The six-ounce bat lives in abandoned mine shafts in Guinea’s Nimba Mountains
Myotis nimbaenis was named for the Nimba Mountains where it was found.
With a large net and a stroke of luck, scientists have discovered a new species of bat that has bright orange fur and black wings. The researchers describe the species, which they name Myotis nimbaenis, in the journal American Museum Novitates.
Jon Flanders, the director of endangered species intervention at Bat Conservation International, was leading an expedition with eight other researchers in the Nimba Mountains in Guinea when they found the orange bat. Many bats live in the mountains’ abandoned mineshafts that are now unstable and unsafe to enter, so researchers tossed nets at the entrances to trap bats while they flew, reports Darryl Fears for the Washington Post. One night in January 2018, a brightly colored bat stood out among its dark-furred neighbors also caught in the net.
“The color is just phenomenal,” says Flanders to the Post. “Its wings are black with these orange fingers. There aren’t a lot orange bats in the world. I don’t tend to work with that many brightly colored bats. It’s definitely an unusual one for me.”
There are about 1,400 bat species in the world, including a few orange ones in China and South America—far from M. nimbaenis’ home in West Africa. For the past several years, more than 20 new bat species have been added to the list, but those discoveries usually come about when scientists tease apart the slight genetic and physical differences between nearly-identical species.
“This sort of situation where experienced researchers went out in the field and caught an animal and held it in their hand and went, ‘This is something we can’t identify,’ that’s much more unusual,” says the American Museum of Natural History’s curator of mammals, Nancy Simmons, to the New York Times’ Rachel Nuwer.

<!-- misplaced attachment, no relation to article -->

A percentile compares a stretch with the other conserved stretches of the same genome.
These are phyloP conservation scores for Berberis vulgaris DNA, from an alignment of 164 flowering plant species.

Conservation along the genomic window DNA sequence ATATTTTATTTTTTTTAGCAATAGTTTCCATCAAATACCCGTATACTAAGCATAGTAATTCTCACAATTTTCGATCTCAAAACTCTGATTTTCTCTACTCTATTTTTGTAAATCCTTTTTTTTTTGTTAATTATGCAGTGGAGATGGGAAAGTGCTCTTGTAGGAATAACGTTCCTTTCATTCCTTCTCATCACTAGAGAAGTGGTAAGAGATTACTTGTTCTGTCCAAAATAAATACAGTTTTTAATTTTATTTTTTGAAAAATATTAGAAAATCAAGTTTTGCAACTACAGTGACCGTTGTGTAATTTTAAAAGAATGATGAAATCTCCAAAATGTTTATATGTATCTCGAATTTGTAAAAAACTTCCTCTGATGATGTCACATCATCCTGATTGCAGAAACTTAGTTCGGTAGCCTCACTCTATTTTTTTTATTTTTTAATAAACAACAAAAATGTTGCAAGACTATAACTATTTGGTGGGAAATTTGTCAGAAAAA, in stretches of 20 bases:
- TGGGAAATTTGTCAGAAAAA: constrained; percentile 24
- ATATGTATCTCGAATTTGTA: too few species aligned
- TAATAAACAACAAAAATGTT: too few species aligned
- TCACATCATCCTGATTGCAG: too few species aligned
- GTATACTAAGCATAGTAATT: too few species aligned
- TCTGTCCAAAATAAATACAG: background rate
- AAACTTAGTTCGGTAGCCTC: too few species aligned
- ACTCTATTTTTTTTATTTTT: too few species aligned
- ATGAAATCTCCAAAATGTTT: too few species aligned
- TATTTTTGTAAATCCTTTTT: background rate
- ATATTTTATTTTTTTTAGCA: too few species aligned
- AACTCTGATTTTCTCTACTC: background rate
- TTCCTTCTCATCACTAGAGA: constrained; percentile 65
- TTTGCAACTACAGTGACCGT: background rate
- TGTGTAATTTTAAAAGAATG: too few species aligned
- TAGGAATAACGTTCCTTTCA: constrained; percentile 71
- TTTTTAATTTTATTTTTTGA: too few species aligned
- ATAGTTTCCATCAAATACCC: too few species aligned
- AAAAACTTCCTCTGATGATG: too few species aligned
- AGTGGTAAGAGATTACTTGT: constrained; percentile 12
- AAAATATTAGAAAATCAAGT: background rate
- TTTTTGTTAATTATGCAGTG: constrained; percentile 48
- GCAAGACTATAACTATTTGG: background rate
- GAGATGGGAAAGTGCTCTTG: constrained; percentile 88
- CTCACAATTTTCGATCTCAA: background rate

Flanders and his colleague Eric Moïse Bakwo Fils, a biologist at the University of Maroua, were looking for the endangered Lamotte’s roundleaf bat when they noticed a bright orange bat in their net, reports the Washington Post. At first, the scientists thought it might be an unusual color variation of an already-known species. But after the pair spent all night looking through identification guides, textbooks and online resources for a species match, they couldn’t find one.
“We walked in the room in the morning and simultaneously said ‘I think we’ve got a new species.’” Flanders tells the Washington Post.
To make sure that they had found something new, the expedition team re-captured the first bat they had found, a male, and another female specimen. Then they contacted Simmons, who is also the International Union for Conservation of Nature’s chairwoman of the bat taxonomy group. Simmons consulted the bat collections at the American Museum of Natural History in New York, the Smithsonian National Museum of Natural History in Washington, D.C., and the British Museum of Natural History in London to see whether any of their collections contained a match for the brightly-colored bat’s genetic blueprint or physical features.
The team concluded that the new species of bat is at least five percent different than the closest-related species, reports the Times.
Next, the scientists hope to study more about M. nimbaenis’ ecology—where it lives, what it eats, and what it needs in a habitat.
“These bats are found only in this area atop the Nimba Mountains,” Simmons tells the Washington Post. “They could have gone extinct and no one would have ever known.”